Six years passed after this battle, and Dr. Brown was a medical student and a clerk at Minto Hospital. How he renewed his acquaintance there, and in what sad circumstances, with Rab and his friends, it is superfluous to tell, for every one who reads at all has read that story, and most readers not without tears. As a medical student in Edinburgh, Dr. Brown made the friendship of Mr. Syme, the famous surgeon—a friendship only closed by death. I only saw them once together, a very long time ago, and then from the point of view of a patient. These occasions are not agreeable, and patients, like the old cock which did not crow when plucked, are apt to be “very much absorbed”; but Dr. Brown’s attitude toward the man whom he regarded with the reverence of a disciple, as well as with the affection of a friend, was very remarkable.
When his studies were over, Dr. Brown practised for a year as assistant to a surgeon in Chatham. It must have been when he was at Chatham that a curious event occurred. Many years later, Charles Dickens was in Edinburgh, reading his stories in public, and was dining with some Edinburgh people. Dickens began to speak about the panic which the cholera had caused in England: how ill some people had behaved. As a contrast, he mentioned that, at Chatham, one poor woman had died, deserted by every one except a young physician. Some one, however, ventured to open the door, and found the woman dead, and the young doctor asleep, overcome with the fatigue that mastered him on his patient’s death, but quite untouched by the general panic. “Why, that was Dr. John Brown,” one of the guests observed; and it seems that, thus early in his career, the doctor had been setting an example of the courage and charity of his profession. After a year spent in Chatham, he returned to Edinburgh, where he spent the rest of his life, busy partly with his art of healing, partly with literature. He lived in Rutland Street, near the railway station, by which Edinburgh is approached from the west, and close to Princes Street, the chief street of the town, separated by a green valley, once a loch, from the high Castle Rock. It was the room in which his friends were accustomed to see Dr. Brown, and a room full of interest it was. In his long life, the doctor had gathered round him many curious relics of artists and men of letters; a drawing of a dog by Turner I remember particularly, and a copy of “Don Juan,” in the first edition, with Byron’s manuscript notes. Dr. Brown had a great love and knowledge of art and of artists, from Turner to Leech; and he had very many friends among men of letters, such as Mr. Ruskin and Mr. Thackeray. Dr. Brown himself was a clever designer of rapid little grotesques, rough sketches of dogs and men. One or two of them are engraved in the little paper-covered booklets in which some of his essays were separately published—booklets which he was used to present to people who came to see him and who were interested in all that he did. I remember some vivacious grotesques which he drew for one of my brothers when we were schoolboys. These little things were carefully treasured by boys who knew Dr. Brown, and found him friendly, and capable of sustaining a conversation on the points of a Dandy Dinmont terrier and other mysteries important to youth. He was a bibliophile—a taste which he inherited from his father, who “began collecting books when he was twelve, and was collecting to his last hours.”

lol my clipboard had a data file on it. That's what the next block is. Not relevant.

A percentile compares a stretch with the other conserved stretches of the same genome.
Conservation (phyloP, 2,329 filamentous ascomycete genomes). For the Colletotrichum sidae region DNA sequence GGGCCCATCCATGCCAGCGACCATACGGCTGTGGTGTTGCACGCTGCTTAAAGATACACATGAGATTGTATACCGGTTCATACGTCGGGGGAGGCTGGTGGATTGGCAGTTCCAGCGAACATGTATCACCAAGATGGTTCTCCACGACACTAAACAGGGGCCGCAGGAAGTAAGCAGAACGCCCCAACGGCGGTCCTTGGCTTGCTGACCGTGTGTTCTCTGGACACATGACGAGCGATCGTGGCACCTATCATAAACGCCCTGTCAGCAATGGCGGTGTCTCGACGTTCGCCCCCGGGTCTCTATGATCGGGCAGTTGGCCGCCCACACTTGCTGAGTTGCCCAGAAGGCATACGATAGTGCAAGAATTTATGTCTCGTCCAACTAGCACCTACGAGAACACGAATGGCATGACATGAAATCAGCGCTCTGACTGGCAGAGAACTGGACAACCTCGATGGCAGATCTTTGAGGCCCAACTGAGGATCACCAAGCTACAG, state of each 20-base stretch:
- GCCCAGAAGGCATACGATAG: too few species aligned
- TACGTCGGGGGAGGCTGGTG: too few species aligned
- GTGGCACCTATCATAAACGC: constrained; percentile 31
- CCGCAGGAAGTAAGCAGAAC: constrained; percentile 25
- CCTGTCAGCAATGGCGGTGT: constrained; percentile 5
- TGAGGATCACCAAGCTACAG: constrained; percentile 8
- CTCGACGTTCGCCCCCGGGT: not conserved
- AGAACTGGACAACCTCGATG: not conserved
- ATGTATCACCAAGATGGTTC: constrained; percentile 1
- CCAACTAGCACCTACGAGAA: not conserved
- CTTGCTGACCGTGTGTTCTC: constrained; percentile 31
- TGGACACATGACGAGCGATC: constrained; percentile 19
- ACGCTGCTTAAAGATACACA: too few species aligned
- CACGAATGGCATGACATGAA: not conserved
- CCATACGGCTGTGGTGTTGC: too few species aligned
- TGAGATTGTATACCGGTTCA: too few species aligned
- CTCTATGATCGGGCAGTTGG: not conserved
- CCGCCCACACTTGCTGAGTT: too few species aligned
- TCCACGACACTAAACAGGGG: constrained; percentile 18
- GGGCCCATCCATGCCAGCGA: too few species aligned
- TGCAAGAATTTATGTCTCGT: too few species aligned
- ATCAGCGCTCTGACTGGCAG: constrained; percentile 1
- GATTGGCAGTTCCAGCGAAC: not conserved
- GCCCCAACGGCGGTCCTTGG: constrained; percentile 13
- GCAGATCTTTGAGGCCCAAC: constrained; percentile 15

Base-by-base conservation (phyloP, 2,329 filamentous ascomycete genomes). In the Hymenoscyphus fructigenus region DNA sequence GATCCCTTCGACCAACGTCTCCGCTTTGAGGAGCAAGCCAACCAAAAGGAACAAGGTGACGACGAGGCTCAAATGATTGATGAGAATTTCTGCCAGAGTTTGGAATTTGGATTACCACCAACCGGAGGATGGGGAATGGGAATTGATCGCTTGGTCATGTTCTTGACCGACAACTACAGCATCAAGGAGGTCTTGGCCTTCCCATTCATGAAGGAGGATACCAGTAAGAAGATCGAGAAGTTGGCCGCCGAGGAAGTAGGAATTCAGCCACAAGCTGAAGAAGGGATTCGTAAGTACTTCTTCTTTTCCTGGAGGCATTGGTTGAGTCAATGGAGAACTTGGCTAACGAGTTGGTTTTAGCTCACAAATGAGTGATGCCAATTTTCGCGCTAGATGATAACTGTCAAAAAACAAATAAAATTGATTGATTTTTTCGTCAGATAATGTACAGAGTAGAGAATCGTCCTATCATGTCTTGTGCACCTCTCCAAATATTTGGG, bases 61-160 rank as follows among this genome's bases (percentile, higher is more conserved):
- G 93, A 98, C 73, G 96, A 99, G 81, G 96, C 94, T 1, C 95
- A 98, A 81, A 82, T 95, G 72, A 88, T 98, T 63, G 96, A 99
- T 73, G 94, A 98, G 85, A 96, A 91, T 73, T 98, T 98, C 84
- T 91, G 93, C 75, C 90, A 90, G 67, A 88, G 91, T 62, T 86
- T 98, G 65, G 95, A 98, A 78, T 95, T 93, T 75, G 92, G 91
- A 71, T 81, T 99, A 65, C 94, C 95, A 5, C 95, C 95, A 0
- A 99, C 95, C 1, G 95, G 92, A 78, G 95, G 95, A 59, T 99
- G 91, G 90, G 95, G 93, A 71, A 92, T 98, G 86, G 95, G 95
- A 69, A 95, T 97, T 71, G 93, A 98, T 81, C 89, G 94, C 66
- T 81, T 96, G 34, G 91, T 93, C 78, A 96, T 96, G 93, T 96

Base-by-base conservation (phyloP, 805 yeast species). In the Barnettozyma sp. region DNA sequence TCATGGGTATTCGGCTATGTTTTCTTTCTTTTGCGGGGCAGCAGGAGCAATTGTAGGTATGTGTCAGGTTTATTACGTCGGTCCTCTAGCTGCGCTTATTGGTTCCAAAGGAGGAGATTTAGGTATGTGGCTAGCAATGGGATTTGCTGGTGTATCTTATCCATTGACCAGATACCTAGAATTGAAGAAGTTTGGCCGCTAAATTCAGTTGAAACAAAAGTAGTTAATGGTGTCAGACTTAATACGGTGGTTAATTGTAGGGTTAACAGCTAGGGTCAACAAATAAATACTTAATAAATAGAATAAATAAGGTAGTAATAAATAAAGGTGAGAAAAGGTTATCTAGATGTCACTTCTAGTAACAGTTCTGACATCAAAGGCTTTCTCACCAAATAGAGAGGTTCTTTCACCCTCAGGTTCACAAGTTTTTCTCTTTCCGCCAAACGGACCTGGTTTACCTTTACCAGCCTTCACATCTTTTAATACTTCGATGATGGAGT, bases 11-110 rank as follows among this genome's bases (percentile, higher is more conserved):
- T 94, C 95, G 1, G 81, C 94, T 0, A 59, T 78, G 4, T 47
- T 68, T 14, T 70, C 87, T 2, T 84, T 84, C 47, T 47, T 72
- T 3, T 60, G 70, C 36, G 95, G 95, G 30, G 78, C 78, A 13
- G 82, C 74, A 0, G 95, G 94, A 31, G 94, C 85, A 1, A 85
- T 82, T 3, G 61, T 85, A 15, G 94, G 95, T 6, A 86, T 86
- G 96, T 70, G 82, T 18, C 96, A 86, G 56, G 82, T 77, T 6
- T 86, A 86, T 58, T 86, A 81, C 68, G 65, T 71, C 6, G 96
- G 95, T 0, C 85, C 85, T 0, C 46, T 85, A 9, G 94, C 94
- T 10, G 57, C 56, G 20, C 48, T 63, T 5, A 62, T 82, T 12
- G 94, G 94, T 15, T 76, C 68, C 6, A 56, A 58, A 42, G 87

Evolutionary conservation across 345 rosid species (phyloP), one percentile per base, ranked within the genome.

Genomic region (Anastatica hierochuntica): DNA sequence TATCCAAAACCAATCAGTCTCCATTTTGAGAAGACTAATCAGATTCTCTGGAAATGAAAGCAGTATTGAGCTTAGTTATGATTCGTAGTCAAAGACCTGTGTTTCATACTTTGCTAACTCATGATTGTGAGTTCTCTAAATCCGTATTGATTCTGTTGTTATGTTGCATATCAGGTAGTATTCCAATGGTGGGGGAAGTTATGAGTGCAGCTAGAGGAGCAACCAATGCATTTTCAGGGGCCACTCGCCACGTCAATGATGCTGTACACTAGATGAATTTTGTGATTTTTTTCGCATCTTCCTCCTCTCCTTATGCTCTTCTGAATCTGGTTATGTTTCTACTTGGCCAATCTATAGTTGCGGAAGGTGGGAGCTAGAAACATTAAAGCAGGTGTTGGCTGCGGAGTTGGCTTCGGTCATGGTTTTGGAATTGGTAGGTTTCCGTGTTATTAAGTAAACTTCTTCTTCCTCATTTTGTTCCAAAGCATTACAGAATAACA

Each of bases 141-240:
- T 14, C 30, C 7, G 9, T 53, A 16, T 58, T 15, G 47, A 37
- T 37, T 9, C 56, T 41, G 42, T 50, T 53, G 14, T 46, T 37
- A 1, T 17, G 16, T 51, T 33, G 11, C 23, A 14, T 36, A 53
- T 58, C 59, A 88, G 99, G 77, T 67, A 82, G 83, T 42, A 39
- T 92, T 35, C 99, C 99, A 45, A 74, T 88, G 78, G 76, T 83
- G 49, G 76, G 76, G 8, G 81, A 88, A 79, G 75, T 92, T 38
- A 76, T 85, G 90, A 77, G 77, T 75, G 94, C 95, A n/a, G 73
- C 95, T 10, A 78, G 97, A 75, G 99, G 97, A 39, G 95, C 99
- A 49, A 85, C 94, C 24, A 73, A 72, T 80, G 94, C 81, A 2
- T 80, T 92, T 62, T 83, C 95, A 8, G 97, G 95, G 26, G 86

The last time I ever saw Dr. Brown, a year before his death, he was kind enough to lend me one of the rarest of his treasures, “Poems,” by Mr. Ruskin. Probably Mr. Ruskin had presented the book to his old friend; in no other way were it easy to procure writings which the author withdrew from publication, if, indeed, they ever were, properly speaking, published. Thus Dr. Brown was all things to all men, and to all boys. He “had a word for every one,” as poor people say, and a word to the point, for he was as much at home with the shepherd on the hills, or with the angler between Hollylea and Clovenfords, as with the dusty book-hunter, or the doggy young Border yeoman, or the child who asked him to “draw her a picture,” or the friend of genius famous through all the world, Thackeray, when he “spoke, as he seldom did, of divine things.”